Depression and feelings of low self-worth are often exacerbated by poverty, which can add to the emotionally stressed parent’s. A parent already depressed, unable to feel good about herself or her children and still obligated to worry about paying bills or being able to feed her child can easily be overwhelmed. The only person who suffers from the parent’s depressed state of mind and frustrations are the innocent children, from whom a parent’s influence means everything. When mothers are depressed they are more likely to smoke, drink, and abuse drugs during pregnancy, according to Richard Weissbourd, resulting in health problems for the infant.

With or without depression as a factor, studies indicate that a major contributing factor to child abuse is alcohol or drug addiction. According to the children of Alcoholics Foundation, 40 percent of confirmed child abuse cases involved the use of alcohol or other drugs. “Children of alcoholics suffer more injuries and poisonings than children in the general population. Alcohol and other substance may act as a false sense of power which would lessen impulse control and allowing parents to behave abusively”, reports child advocacy group Prevent Child Abuse America. In other words, nearly half a million children are abused or neglected by a parent with alcohol or drug problems.

An unstable environment populated by drug dealers and other adult strangers can present considerable physical dangers to the neglected child. But even if a child’s living conditions are limited immediate family members, a parent’s alcohol or drug use alone is a dangerous factor in child abuse and neglect. Children neglected by alcohol-or –drug abusing parents do not receive the necessary emotional nurturing or mental development; instead, they sometimes receive physical abuse.

Neglected children often try to gain their parents attention through various kinds of behavior, often very typical of developing children. When a child is seeking attention from a drug-influenced parent this can often lead to anger by the parent, which most often will cause abuse or violence against the child or another family member.

In addition to the direct damage of abuse, children suffer greatly from witnessing abuse on a regular basis. They begin to view hitting and the devaluing of individuals as the norm and carry this negative attitude into adult hood. Parents who were abused children are six times more likely to abuse their own children than are parents from “normal “homes, reports journalist Elaine Landau, who specializes in youth issues.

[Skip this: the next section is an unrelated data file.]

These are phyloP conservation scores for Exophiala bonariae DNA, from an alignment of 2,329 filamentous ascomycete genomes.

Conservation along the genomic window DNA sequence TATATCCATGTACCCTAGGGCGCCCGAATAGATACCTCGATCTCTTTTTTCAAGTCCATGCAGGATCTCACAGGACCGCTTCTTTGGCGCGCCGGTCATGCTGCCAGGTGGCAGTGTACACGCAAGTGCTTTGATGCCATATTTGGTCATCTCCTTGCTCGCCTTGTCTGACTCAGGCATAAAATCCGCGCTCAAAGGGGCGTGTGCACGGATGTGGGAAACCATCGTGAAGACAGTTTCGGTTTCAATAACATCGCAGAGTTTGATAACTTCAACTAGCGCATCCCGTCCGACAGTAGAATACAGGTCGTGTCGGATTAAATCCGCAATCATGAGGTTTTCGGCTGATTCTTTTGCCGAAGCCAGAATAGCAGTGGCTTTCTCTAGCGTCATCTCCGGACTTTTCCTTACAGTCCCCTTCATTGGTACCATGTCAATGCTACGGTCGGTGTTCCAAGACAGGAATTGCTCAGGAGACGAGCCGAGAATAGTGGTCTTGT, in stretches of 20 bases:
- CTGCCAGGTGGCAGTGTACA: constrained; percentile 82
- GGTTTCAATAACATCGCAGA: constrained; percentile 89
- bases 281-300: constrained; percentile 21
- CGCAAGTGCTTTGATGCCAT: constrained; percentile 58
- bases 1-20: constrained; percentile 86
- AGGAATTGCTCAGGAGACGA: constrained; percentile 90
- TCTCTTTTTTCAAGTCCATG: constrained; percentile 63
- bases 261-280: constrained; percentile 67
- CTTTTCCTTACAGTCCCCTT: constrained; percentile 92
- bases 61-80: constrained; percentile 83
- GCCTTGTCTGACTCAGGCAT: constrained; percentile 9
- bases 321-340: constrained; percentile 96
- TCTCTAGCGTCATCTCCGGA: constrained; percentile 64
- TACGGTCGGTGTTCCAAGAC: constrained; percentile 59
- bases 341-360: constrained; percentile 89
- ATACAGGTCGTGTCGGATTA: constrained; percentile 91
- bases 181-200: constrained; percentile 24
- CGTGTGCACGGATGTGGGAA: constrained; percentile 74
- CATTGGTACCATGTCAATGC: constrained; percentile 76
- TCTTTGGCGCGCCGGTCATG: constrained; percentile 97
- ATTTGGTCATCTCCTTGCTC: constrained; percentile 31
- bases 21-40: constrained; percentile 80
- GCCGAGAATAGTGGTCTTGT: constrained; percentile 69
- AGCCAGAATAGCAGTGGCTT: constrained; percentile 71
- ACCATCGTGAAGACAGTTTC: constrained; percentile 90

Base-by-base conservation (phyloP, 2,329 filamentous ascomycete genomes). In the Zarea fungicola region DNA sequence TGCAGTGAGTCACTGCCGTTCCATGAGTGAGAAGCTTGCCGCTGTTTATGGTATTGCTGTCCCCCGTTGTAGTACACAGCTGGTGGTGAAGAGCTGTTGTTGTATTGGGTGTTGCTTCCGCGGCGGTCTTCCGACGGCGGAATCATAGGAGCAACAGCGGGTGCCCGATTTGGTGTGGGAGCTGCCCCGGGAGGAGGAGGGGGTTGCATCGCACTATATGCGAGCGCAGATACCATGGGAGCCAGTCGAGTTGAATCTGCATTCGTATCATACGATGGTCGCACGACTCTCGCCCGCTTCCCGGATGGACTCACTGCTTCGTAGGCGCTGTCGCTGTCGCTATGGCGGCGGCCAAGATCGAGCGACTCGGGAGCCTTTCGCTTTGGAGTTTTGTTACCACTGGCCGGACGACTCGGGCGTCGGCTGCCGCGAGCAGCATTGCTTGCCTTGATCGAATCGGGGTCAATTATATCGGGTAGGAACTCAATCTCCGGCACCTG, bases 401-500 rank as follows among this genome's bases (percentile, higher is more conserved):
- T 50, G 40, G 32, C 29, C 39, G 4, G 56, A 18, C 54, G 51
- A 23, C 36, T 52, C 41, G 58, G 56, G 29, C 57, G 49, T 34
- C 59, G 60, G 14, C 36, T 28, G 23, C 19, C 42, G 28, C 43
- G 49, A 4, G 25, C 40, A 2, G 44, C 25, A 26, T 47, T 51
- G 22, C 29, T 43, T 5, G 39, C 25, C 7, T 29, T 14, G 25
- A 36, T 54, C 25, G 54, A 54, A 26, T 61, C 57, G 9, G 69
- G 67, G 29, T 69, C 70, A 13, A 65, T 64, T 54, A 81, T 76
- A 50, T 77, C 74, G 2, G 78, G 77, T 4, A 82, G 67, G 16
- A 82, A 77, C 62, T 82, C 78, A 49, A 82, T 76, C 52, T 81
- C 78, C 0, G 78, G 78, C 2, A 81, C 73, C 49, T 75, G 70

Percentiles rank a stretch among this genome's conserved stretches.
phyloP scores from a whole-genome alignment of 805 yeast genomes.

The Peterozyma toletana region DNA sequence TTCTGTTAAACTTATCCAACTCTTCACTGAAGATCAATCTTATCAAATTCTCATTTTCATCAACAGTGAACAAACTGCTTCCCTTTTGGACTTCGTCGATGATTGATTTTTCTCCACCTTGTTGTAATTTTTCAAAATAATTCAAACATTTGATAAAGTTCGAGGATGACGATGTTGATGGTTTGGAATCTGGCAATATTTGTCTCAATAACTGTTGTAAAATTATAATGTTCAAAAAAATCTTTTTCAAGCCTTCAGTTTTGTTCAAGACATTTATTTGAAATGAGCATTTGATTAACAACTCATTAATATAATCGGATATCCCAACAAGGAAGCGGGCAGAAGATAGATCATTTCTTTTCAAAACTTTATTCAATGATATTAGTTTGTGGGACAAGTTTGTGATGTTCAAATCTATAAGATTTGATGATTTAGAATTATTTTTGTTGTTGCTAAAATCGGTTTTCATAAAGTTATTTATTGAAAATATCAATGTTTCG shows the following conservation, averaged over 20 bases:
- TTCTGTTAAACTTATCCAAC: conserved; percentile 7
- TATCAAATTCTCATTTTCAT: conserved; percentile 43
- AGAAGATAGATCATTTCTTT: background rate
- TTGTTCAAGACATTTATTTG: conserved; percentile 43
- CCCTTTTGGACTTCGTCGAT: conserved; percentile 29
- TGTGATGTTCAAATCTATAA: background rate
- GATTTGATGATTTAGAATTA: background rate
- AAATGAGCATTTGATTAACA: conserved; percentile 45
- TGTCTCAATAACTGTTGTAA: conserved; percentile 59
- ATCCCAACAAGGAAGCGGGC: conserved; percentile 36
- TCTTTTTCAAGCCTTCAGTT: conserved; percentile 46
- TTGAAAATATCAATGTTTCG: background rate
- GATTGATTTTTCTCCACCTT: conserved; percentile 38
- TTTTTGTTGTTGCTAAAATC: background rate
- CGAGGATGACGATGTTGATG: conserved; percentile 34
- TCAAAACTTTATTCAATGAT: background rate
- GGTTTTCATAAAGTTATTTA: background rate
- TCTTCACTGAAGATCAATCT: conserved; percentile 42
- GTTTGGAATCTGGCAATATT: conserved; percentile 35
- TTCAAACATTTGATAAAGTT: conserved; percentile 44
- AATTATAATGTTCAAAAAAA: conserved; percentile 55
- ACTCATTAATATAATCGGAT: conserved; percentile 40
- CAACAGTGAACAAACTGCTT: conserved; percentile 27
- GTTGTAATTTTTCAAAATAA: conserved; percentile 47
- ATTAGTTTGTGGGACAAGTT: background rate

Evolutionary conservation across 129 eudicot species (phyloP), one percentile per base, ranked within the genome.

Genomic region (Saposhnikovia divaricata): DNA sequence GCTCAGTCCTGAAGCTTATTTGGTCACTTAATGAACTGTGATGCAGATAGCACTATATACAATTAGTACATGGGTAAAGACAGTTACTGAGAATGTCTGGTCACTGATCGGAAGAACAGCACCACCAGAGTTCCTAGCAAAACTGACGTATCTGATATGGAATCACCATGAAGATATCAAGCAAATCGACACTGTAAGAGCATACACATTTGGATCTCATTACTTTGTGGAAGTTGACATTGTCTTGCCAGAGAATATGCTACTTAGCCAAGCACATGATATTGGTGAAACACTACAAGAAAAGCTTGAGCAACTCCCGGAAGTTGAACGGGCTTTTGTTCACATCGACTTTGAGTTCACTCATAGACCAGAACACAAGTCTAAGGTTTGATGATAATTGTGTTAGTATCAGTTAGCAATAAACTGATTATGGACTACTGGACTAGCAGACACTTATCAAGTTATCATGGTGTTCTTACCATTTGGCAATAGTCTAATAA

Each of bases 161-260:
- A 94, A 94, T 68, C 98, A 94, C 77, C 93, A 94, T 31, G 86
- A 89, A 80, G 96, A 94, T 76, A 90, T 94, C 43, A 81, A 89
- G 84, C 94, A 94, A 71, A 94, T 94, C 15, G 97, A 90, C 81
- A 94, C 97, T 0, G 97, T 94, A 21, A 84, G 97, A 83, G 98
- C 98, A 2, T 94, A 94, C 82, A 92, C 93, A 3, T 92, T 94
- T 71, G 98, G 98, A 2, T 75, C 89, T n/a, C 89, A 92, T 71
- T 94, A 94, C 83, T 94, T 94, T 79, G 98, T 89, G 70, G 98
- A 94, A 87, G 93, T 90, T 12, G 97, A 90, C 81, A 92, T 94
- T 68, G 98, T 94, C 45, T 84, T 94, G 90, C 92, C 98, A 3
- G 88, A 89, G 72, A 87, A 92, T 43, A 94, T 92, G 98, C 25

Because the parents did not receive genuine love and consideration from their own parents, they may be ignorant of their children’s needs. Therefore this pattern of abuse is passed down from generation to generation.

The Arthur of this Essay has experienced abuse, from generation to generation. My grandmother was old school and use physical abuse to discipline my mother and her siblings. My mother's first line of discipline was to hit and use inappropriate language, in order to get my siblings and I too follow her directions.Some abuse were extended to my friends by their parents.

A good friend of mines once explained to me how his father would grab one of his legs and hold him up-side- down and whip him with a belt. As my friend became a father he did the same thing to his son. He then realized this is not only abuse but torture, he then ended the cycle of abuse,he never disciplined his son in that manner ever again.

1. The Vulnerable Child: What Really Hurts America’s Children and What we can do about it. Reading, Reading, Addison Wesley Longman 1996 p 73.

2.Weissbourd, The Vulnerable Child p73

3. Prevent Child Abuse America, “The Relationship between Parental Alcohol or other Drug Problems and Child Maltreatment, “September 1996 www.childabuse.org/fs4.html.

4. American abuse”. Child Protection Leader; September 1994.www.yesician.org/articlelinkadv.html.

5. American Humane Association, “The Link between child abuse and Domestic

6. Elaine Landau, Child Abuse: An American Epidemic. Englewood Cliffs, NJ Silver Burdett, 1990, p 25

7.Gail Ryan “The Sexual Abuser “, in Mary Edna Helfner, Ruth S. Kempe, and Richard D.Krugman, eds., The Battered Child. Chicago: Chicago University of Chicago Press, 1997, p330